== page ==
Topper Rigney

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Topper Rigney
Topper Rigney baseball card.jpg
Shortstop
Born: (1897-01-07)January 7, 1897
Groveton, Texas
Died: June 6, 1972(1972-06-06) (aged 75)
San Antonio, Texas
Batted: Right Threw: Right
MLB debut
April 12, 1922, for the Detroit Tigers
Last MLB appearance
August 26, 1927, for the Washington Senators
MLB statistics
Batting average .288
On-base percentage .388
Runs batted in 312
Teams
Career highlights and awards
  • Led American League shortstops in fielding average two times and assists one time

Emory Elmo "Topper" Rigney (January 7, 1897 – June 6, 1972) was a professional baseball player from 1920 to 1928. He played six seasons in Major League Baseball as a shortstop for the Detroit Tigers (1922–1925), Boston Red Sox (1926–1927), and Washington Senators (1927).

A Texas native, Rigney served in the U.S. Navy and played two years in the Texas League before making his major league debut in 1922 at age 25. During his six-year major league career, Rigney ranked among the American League leaders in sacrifice hits four times. He was also among the league leaders in bases on balls three times, leading to his impressive on-base percentages of .410 in 1924 and .395 in 1926. Rigney also had good speed on the base paths and ranked among the league leaders in triples twice and was once among the leaders in stolen bases. He had a career batting average of .288 and .388 on-base percentage.

Rigney also ranked among the American League's best defensive shortstops in the 1920s. He led the league's shortstops in fielding percentage in 1924 and 1926 and also led the league with 492 assists in 1926. His 1926 range factor per game of 5.33 was tops among shortstops in that category as well.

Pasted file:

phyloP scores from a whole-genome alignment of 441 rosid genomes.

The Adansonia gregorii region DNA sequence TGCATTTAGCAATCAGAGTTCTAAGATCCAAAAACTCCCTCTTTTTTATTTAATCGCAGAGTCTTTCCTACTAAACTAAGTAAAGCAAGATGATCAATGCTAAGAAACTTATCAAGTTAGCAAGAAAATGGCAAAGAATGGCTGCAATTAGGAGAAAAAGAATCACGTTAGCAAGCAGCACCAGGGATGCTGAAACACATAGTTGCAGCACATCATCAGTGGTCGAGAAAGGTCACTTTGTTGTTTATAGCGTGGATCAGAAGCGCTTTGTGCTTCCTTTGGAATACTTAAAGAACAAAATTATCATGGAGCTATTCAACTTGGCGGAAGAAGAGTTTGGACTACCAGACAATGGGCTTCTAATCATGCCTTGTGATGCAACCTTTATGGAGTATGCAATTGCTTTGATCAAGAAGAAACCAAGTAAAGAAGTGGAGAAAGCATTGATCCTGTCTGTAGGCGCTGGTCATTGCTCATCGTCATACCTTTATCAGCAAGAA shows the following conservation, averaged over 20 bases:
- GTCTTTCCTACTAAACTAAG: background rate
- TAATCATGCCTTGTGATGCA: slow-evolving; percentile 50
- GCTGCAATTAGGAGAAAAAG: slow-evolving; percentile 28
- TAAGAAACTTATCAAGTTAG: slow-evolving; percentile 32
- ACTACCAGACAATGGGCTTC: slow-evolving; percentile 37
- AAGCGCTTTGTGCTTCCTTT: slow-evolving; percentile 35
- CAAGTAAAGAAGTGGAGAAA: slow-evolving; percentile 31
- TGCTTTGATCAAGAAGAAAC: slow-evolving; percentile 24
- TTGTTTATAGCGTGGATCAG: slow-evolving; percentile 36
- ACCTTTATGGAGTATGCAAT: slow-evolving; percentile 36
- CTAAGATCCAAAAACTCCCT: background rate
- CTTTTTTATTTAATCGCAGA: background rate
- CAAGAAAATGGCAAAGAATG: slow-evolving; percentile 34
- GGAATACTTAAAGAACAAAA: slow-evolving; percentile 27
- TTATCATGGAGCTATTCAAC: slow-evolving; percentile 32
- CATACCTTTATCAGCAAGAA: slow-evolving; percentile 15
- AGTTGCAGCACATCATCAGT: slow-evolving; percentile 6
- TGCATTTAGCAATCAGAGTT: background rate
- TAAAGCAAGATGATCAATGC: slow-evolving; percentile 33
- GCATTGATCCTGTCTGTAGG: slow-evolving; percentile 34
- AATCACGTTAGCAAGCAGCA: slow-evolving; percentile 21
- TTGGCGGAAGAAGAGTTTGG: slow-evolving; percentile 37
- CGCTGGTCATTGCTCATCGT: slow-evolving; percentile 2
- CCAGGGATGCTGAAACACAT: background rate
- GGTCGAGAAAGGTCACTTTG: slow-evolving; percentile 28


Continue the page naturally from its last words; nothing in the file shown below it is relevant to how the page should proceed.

Early years[edit]

Rigney was born in Groveton, Texas, in 1897.[1] His father, Robert Rigney, was a dry goods merchant in Leonard, Texas, in 1910, and a real estate agent in 1920.[2] Rigney attended Texas A&M University, playing at the shortstop position for the Texas A&M baseball team from 1915 to 1918.[3][4] He attained the rank of colonel in the Texas A&M Corps of Cadets and was also captain of the Ross Volunteers.[4] Rigney then served in the U. S. Navy in 1918 and 1919 and listed his occupation as real estate agent in the 1920 United States Census.[5]

Professional baseball career[edit]

Texas League[edit]

After graduating from Texas A&M, Rigney signed with the Detroit Tigers. In 1920, he was farmed out to the Texas League and began his professional baseball career with the Dallas Submarines. Rigney compiled a .253 batting average with 16 doubles, 10 triples and 3 home runs in 122 games for Dallas.[6]

Rigney next played for a Fort Worth Panthers team that finished the 1921 season with a 107–51 record. Rigney hit .292, drew 63 walks, scored 91 runs, and tallied 81 RBIs, 30 doubles, 12 triples and 10 home runs. Rigney also led all Texas League shortstops with a .946 fielding percentage and 547 assists.[7]

Detroit Tigers[edit]